Cervello is here to protect trains from cyber threats

The company has developed a deliberate and tailored approach to railway cybersecurity.

 Cervello's co-founders (left to right): Shaked Kafzan, co-founder and CTO; Nadav Avidan, co-founder and COO; Roie Onn, co-founder and CEO. (photo credit: CERVELLO)
Cervello's co-founders (left to right): Shaked Kafzan, co-founder and CTO; Nadav Avidan, co-founder and COO; Roie Onn, co-founder and CEO.
(photo credit: CERVELLO)

When one pictures a hacker, the target of the hooded figure’s nefarious activity is typically an unassuming citizen’s bank account, a website’s password database, or a high school student’s grades. Cervello is a cybersecurity company focused on protecting a less-considered field: trains.

Cyber Week 2022 is currently underway, gathering hundreds of cybersecurity experts and companies to discuss the current challenges and future potential of the industry. During the event, a panel on rail security was moderated by Israel Baron, former chief information security officer of Israel Railways, and a current vice-president at Cervello. The panel was Cyber Week’s first on the subject, opening the opportunity for many more niche topics to be deliberated at future iterations of the conference.

Railway mission-critical systems have long been considered secure because of their seemingly isolated network approach.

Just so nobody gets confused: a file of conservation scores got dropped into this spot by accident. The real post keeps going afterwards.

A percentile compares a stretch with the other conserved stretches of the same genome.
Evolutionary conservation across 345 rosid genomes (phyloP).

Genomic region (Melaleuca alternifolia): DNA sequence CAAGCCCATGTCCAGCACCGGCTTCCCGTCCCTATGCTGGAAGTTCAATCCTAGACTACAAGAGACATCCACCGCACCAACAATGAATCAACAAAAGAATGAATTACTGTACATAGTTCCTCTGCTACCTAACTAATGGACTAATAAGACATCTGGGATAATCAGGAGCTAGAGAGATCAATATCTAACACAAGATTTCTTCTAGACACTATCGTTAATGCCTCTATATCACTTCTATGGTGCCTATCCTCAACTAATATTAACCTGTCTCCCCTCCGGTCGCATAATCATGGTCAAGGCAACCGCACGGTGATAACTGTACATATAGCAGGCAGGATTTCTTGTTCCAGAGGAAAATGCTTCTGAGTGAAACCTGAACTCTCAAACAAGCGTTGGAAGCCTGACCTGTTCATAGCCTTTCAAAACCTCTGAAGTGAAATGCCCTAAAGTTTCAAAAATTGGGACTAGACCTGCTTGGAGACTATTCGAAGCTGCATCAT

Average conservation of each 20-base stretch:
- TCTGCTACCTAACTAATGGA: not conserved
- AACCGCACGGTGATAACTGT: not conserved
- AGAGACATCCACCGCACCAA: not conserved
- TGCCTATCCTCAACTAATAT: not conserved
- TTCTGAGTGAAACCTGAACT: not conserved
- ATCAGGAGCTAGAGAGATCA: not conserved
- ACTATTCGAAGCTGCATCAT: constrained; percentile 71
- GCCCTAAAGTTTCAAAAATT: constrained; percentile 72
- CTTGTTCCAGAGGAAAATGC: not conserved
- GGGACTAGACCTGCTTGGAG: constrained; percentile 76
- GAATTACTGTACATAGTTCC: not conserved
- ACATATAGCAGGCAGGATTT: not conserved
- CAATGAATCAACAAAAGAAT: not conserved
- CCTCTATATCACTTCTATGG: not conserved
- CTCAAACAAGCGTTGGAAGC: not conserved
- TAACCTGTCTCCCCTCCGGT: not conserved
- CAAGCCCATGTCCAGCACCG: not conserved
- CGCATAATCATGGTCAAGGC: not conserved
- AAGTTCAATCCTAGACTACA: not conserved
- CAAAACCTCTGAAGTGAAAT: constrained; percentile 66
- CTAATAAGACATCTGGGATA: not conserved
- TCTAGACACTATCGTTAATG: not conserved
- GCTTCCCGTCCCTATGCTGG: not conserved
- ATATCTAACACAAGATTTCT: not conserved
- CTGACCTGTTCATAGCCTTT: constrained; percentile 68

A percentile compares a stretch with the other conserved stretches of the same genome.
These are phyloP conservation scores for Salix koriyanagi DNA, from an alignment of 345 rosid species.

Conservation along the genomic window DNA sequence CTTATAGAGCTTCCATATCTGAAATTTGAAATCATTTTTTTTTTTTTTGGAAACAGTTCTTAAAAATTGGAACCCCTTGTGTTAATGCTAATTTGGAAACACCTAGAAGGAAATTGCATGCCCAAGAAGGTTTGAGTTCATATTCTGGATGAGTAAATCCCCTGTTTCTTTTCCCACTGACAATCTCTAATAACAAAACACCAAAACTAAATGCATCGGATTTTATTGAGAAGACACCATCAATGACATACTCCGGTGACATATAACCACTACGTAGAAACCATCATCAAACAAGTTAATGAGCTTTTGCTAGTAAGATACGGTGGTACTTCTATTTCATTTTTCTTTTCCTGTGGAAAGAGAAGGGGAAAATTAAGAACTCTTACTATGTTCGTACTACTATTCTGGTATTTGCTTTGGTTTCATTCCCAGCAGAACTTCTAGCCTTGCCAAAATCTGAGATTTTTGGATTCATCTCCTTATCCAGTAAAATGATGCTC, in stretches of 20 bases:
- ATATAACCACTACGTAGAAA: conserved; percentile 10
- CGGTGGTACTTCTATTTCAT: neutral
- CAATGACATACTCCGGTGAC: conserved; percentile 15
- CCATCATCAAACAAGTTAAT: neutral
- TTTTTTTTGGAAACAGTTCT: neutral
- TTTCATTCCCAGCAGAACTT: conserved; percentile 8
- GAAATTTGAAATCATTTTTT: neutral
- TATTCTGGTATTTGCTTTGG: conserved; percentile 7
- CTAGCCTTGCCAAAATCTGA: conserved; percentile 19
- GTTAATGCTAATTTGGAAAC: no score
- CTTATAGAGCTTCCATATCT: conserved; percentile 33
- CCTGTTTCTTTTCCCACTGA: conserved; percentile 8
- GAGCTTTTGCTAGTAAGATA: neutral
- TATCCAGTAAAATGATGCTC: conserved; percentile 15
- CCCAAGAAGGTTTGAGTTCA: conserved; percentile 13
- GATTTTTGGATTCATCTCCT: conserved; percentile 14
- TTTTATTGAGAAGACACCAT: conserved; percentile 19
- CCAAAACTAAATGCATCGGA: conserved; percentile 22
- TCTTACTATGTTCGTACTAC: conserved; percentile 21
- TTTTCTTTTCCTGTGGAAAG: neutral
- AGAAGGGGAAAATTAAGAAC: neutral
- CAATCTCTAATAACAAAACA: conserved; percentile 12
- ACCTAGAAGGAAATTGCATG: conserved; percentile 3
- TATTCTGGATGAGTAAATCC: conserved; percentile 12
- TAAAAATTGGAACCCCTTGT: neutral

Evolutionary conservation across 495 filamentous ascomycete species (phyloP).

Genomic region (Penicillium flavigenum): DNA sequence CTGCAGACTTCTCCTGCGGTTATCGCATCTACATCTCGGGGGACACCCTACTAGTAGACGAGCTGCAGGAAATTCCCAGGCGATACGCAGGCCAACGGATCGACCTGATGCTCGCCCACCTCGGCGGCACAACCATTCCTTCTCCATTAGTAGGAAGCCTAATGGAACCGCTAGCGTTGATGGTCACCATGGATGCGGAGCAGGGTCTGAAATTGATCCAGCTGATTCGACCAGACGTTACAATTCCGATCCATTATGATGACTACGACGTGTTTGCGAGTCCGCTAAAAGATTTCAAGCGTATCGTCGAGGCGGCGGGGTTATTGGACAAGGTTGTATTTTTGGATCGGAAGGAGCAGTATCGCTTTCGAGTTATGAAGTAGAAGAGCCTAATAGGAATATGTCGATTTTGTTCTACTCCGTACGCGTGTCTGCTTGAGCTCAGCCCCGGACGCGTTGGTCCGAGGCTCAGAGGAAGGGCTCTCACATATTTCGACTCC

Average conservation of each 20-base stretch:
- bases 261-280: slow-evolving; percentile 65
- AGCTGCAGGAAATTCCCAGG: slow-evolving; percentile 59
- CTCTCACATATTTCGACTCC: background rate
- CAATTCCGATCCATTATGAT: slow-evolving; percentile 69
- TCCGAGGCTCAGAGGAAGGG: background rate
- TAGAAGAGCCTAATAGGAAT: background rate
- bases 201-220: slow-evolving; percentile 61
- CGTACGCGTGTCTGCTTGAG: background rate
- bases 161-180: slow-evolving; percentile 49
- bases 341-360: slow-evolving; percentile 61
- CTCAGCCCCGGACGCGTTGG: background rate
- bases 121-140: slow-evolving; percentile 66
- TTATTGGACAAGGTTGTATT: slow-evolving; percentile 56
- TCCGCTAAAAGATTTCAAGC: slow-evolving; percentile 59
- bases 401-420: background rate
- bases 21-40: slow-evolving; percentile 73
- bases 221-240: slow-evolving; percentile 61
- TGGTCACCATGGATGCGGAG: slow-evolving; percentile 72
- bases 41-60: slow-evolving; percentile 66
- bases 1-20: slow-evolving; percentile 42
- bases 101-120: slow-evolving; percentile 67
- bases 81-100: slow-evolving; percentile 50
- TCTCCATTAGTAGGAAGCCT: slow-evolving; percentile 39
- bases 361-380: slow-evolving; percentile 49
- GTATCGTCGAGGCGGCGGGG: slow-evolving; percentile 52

However, recent cyber attacks in Italy, Belarus and the UK have highlighted the critically vulnerable state of rail cybersecurity, as escalating global tensions coupled with industry-wide modernization have given greater motivation and new avenues for malicious actors to infiltrate vulnerable and unprotected systems.

In response to these developments, Cervello has offered rail organizations a targeted solution via their proprietary platform.

Cervello’s security system passively monitors for vulnerabilities and threats across all connected infrastructure assets, providing rail operators and infrastructure managers with continuous visibility of their network and security posture, along with the intelligence and guidance they need to respond as necessary.

“Beyond feeling proud, we are truly excited to see rail cybersecurity receive the attention it deserves at such a major cybersecurity conference,” said Roie Onn, CEO and co-founder of Cervello.

“Working with some of the largest rail organizations in the world, we are aware and sensitive to the needs and challenges of the industry and look forward to sharing our own knowledge and experience with other industry experts.”

“Working with some of the largest rail organizations in the world, we are aware and sensitive to the needs and challenges of the industry and look forward to sharing our own knowledge and experience with other industry experts.”

Roie Onn, CEO and co-founder of Cervello

As modern technology infrastructure has developed, so too has the technology used to breach it. The continuous race to protect our tech systems is fueled by an endless supply of nefarious actors who, says Nir Zuk, founder and CTO of cybersecurity company Palo Alto Networks, are pretty highly incentivized.

“It’s becoming more and more prominent because we have more and more devices, and also it pays off more and more to be a cyber criminal,” Zuk noted during a panel at the Jerusalem Post London Conference earlier this year. “It’s very lucrative, most of the activities are being done from countries where there is no downside to being a cyber criminal.”